SWAMPSCOTT — In the wake of complaints of green bicycles being strewn haphazardly across Swampscott, town officials are contemplating pulling out of their pilot partnership with Ant Bicycle.
Town officials met with John Gallagher, co-founder of Ant Bicycle, last month to discuss the best way to mitigate the number of abandoned bikes.
Since that meeting, Ant Bicycle has removed 18 bikes from Swampscott. In July, there were 62 bikes in operation and now that number has been whittled down to 44, according to Town Administrator Sean Fitzgerald.
Fitzgerald said town officials will be sitting down with Ant Bicycle again in the next few weeks to go over the town’s short- and long-term plans with it comes to dockless bikes. A decision will be made on whether the town will continue its relationship with Ant next month.
“I don’t want to be dismissive that a bike share program (wouldn’t) work in Swampscott,” said Fitzgerald. “I really think that this is a program that can work, but I want to make sure we get it right. It’s important that we sit down with whoever we partner with and go through how we manage and place these bikes.”
According to Ant Bicycle data shared with The Item by Fitzgerald, the number of bikes on the roadway increased each month from March to July — from 5 to 62 — but there has been elevated concern that some of the bikes were not well-cared for.
Bikes have been abandoned and discarded, and some have even ended up in the ocean.
But Fitzgerald said those concerns also have to be balanced with the positive of increased ridership, which reflects increased exercise and an additional mode of transportation. Ridership jumped from 99 rides in April to 264 in May, and then stayed high with 255 and 276 rides in June and July respectively.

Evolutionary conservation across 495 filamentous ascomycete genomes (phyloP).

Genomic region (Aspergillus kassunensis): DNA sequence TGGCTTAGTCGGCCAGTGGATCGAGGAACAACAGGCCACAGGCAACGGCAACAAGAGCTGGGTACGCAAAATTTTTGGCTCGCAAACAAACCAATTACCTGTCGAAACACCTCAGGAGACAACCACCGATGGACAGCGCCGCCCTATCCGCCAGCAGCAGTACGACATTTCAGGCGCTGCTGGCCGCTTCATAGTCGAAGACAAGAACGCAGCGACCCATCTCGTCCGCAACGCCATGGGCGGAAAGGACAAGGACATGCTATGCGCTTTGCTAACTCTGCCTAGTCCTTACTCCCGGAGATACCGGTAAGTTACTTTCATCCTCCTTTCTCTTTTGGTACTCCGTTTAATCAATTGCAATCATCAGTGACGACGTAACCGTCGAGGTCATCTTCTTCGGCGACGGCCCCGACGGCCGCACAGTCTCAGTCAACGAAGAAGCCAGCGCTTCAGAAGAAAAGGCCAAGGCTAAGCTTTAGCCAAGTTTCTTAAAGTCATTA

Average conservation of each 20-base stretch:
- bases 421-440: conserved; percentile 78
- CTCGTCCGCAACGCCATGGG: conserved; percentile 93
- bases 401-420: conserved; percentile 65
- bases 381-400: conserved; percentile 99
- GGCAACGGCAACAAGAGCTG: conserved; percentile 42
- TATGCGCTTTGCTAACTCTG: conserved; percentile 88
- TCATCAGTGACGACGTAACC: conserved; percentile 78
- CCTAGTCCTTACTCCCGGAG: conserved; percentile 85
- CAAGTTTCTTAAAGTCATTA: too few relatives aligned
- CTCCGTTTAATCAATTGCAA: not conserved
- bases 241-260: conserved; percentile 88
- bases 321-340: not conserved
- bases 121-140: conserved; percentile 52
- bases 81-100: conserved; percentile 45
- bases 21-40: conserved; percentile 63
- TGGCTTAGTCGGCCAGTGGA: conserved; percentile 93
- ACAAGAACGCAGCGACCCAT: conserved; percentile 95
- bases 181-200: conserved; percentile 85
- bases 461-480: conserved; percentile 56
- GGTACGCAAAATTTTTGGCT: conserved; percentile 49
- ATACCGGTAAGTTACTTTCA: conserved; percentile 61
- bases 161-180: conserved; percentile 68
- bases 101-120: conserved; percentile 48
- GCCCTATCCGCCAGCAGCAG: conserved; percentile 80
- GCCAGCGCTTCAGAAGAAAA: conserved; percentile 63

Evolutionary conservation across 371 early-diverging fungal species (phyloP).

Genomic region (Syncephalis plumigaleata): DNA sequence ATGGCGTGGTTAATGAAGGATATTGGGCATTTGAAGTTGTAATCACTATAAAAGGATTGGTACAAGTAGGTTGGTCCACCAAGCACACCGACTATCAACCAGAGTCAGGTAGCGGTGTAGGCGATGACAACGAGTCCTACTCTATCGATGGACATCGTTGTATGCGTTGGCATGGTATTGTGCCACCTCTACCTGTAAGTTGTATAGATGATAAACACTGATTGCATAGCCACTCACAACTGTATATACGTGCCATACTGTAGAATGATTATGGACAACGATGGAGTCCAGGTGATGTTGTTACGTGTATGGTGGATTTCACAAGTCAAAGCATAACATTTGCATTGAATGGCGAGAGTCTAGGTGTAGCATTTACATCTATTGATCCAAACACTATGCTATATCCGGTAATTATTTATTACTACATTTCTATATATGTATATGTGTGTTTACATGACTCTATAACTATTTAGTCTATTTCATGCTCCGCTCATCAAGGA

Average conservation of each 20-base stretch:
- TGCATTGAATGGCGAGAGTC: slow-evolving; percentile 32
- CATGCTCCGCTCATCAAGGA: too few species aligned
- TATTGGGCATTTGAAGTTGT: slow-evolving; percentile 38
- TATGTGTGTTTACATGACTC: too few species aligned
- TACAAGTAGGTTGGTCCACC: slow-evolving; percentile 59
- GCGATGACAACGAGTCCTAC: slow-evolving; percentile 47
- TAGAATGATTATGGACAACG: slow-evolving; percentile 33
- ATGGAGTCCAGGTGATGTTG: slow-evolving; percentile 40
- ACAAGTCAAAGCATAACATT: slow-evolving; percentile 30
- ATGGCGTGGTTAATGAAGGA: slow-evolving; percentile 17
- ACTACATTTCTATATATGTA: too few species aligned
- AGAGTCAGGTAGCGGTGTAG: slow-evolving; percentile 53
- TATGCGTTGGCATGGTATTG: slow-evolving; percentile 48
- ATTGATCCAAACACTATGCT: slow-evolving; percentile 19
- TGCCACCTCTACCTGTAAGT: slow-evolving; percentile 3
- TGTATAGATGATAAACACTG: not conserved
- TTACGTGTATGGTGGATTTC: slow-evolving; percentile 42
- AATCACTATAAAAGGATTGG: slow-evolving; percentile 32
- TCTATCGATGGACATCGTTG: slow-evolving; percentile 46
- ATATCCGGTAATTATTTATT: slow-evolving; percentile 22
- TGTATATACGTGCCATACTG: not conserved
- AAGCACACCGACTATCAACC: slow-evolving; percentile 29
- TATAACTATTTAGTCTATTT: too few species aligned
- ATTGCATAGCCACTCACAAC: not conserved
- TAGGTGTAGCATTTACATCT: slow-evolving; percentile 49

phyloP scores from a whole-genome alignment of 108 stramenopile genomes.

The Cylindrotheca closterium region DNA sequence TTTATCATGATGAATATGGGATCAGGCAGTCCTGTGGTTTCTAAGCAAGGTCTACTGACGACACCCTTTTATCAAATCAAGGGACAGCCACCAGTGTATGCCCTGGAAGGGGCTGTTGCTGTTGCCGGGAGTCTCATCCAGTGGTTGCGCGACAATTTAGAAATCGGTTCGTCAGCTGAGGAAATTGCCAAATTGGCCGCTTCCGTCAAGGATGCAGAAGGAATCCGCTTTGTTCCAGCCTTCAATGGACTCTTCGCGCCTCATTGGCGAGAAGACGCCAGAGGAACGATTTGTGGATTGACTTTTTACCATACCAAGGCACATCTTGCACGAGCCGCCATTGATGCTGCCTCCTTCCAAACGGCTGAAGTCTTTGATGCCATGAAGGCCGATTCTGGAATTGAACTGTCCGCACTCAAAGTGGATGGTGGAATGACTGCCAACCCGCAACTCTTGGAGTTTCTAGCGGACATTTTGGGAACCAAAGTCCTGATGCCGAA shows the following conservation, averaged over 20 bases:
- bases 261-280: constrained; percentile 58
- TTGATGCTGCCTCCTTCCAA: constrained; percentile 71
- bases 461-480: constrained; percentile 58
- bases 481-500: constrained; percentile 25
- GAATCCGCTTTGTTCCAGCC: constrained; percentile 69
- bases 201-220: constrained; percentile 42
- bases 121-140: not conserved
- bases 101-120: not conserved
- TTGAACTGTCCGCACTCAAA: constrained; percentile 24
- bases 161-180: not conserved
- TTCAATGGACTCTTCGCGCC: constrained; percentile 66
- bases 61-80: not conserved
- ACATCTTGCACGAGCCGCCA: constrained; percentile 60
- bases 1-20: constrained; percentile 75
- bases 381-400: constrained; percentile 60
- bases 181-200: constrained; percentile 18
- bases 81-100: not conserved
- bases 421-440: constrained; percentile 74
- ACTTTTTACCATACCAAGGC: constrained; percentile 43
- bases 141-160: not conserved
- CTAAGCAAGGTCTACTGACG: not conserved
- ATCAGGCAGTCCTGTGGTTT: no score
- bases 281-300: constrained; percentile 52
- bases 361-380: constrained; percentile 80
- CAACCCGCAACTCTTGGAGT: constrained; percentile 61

But he said officials also have to be mindful of the budget, as there’s a cost associated with Department of Public Works employees picking up the bikes.
Gallagher said after meeting with Swampscott officials, Ant reduced the number of bikes in town and kept a closer eye on Swampscott to make sure that bikes are closer to where they see rides originating from, which is often the waterfront and MBTA station. He said the company is hoping their relationship with Swampscott continues, acknowledging that there’s an evaluation currently taking place.
“The relationship’s been positive and feedback is essential for any relationship to grow and improve,” Gallagher said. “We’re not going to get everything perfect. We definitely appreciate the way that Swampscott has been willing to work with us.”
Fitzgerald said he would like to see Ant hold its users more accountable, such as if the bikes wind up in places that are inappropriate. He cited the company’s website, which says there will be a fine for riders who don’t properly store the bikes, but when he asked how many times that had been issued, it was clear to him they had not properly fulfilled that responsibility.
“This is just a trial and frankly, we could end this tomorrow,” Fitzgerald said. “I think it’s important to not see this as a black and white issue. I think there’s some clear benefits to having more modes of transportation in a town as densely settled as Swampscott.
“It’s important to have a standard of care throughout to make sure these bikes don’t become a negative for Swampscott and detract from some of the aesthetics of Swampscott.”